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Narnia: The Lion, the Witch and the Wardrobe

This show was to been seen in May 2015

Hiphop meets ballet

Duration 1:30

Breaks 1

This production goes on tour in 2015-2016.

More information

In short

Yes, we can dance
The new production follows earlier collaborations between Dutch National Ballet and other forms of dance.   In 2011, the company made the performance Yes, we can dance, under the artistic direction of Ernst Meisner.  ISH also participated in that production, with a sparkling performance inspired by Hans van Manen’s Symphonieën der Nederlanden.

From strength to strength
Now, both choreographers have found one another again.  They are planning to create a narrative performance together, inspired by the book The Lion, the Witch and the Wardrobe, the second part of the series the Chronicles of Narnia by the Irish writer C.S. Lewis. It’s not the intention to ‘try out each others styles’; the dancers from the Junior Company and the dancers from ISH would like to complement one another’s strengths and together develop a ‘new language’.  It will be a meeting of two worlds.

 

Trailer van Narnia: de leeuw, de heks en de kleerkast

Team and Cast

Concept & staging 
Ernst Meisner & Marco Gerris
Music 
Scanner (Robin Rimbaud)
Video 
Aitor Menta
Light design 
Mike den Ottolander
Costume design 
Studio Ruim
Supervision costumes 
Oliver Haller
Technics 
Joey Buddenberg, Marcel Broeders
Head production 
Romy Hagenaar
Production assistent 
Jóia de Campos Neto
Direction assistent 
Loraine Pengel
Mr. Tumnus 
Thomas van Damme
Edmund 
Thomas Krikken
Peter 
Martin ten Kortenaar
Susan 
Nancy Burer
Lucy 
Riho Sakamoto
Aslan 
Dietrich Pott
Mrs. MacReady  
Sarada Sarita Keilman
Maugrim the Wolf  
Gil Gomes Leal
Jadis the white witch 
YuanYuan Zhang
Dwarf 
Carl Refos
Dwarf 
Marnix Lenselink

Creation

Choreographer
Marco Gerris and Ernst Meisner 

The Lion, the Witch and the Wardrobe is a story about four children who visit a large country house.  While playing hide and seek, they end up in a wardrobe and from there enter into a mysterious forest.  In the enchanted world of Narnia, they are confronted with the battle between the armies of ‘good’, led by Aslan the lion, and the legions of ‘evil’, led by the White Witch. Just as in all fairy tales, power struggles, the triumph of good, sacrifice and salvation all play a large role.  Marco Gerris and Ernst Meisner will undoubtedly give the story their own up-to-date interpretation.

Music

Scanner (Robin Rimbaud) is a British composer and artist. Even a small selection from his work show his diversity: besides his groundbreaking electronic music and soundscapes, he also composed and designed the sound for advertising campaigns for Nike, Chanel and Mercedes Benz - to mention only a few. No less than a thousand dancers performed to his music on Trafalgar Square in 2013, and the grand opening of the Stedelijk Museum in Amsterdam had a soundtrack by Scanner. Scanner collaborated with stars like  Bryan Ferry, Wayne McGregor, Steve McQueen, Laurie Anderson and Hussein Chalayan. His work was heard in the MOMA New York, the Centre Pompidou in Paris and the Tate Modern in London. You can listen to a selection of his albums on scanner.bandcamp.com. A sample of the music for Narnia is available on scanner.bandcamp.com/album/narnia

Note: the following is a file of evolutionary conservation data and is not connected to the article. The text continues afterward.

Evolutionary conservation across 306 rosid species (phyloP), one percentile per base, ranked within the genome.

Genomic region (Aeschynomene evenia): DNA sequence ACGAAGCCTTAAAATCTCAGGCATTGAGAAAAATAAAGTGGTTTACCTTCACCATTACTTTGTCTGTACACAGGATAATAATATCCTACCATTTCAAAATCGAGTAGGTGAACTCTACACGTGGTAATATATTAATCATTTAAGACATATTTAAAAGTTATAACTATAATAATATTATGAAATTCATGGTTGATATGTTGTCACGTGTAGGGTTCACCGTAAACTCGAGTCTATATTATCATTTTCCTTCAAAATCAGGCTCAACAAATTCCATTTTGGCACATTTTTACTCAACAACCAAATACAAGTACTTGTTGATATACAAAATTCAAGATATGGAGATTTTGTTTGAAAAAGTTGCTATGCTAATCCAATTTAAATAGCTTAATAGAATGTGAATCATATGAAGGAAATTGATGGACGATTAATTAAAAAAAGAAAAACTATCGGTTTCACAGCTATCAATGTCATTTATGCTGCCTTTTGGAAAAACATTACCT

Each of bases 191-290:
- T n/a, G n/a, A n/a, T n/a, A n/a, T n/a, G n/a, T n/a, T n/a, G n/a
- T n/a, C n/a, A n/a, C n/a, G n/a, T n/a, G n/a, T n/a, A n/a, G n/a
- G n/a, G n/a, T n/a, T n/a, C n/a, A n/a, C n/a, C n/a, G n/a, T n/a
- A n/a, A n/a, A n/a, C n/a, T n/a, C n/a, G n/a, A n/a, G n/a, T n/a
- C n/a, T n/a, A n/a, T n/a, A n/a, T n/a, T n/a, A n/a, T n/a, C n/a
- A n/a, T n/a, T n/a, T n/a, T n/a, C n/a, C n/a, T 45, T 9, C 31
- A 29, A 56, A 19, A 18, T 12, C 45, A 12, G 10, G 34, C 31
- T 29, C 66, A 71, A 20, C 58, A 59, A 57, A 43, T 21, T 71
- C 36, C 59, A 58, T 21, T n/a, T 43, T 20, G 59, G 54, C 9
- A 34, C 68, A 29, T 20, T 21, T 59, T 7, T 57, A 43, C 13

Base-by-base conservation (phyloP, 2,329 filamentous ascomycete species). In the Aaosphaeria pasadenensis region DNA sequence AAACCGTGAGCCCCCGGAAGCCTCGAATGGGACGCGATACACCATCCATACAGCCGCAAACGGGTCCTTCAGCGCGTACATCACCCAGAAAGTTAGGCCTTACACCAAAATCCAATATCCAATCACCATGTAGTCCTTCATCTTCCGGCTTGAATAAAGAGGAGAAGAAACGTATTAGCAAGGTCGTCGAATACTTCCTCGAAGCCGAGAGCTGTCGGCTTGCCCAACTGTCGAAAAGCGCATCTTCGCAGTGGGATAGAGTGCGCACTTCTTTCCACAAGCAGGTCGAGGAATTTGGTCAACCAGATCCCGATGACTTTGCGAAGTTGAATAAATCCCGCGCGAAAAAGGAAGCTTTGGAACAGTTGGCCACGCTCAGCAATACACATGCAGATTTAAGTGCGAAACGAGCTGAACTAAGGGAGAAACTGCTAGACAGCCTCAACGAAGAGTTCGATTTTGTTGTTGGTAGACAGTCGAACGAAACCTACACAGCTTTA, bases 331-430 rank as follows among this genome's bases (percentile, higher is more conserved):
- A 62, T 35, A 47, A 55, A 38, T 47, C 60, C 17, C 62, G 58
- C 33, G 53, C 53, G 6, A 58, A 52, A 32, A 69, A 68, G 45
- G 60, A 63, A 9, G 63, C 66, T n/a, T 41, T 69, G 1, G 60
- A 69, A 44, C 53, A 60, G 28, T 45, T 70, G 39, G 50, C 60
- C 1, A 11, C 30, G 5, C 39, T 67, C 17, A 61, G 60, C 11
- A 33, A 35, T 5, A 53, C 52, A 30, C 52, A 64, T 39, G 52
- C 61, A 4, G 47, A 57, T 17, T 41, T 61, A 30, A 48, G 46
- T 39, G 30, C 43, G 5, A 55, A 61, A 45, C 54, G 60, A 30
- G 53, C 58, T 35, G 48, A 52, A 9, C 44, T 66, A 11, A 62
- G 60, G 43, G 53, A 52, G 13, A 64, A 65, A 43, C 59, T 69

Introductions

Every performance of National Opera & Ballet is preceded by an introductory talk. Learn more, enjoy more.           

The introduction begins 45 minutes before curtain and is held in the foyer of the second balcony. The introduction is free of charge to everyone attending the performance, and amplification is used to enhance audibility. Several days prior to the premiere, the introduction will be made available digitally as a podcast. Check the performance page of the production in question to see if the podcast has already been made available.

This performance is supported by:

    Thu 30 Jan (★★★★ de Volkskrant over de ISH-productie MonteverdISH, 2011)

    ‘A sizzling journey of discovery set to a cross between the refined seventeenth century baroque of Monteverdi and its scratched remake created from dubstep and hip hop (…) The two camps eat each alive, in the best sense of the word’ (de Volkskrant about ISH-production MonteverdISH, 2011) ‘In the world premiere of Dawn Dances (…) the dancers really came into their own. This piece for eight dancers looks fresh and light, full of energy and hope. Just like the dancers themselves.’’ (Theaterkrant, 2013)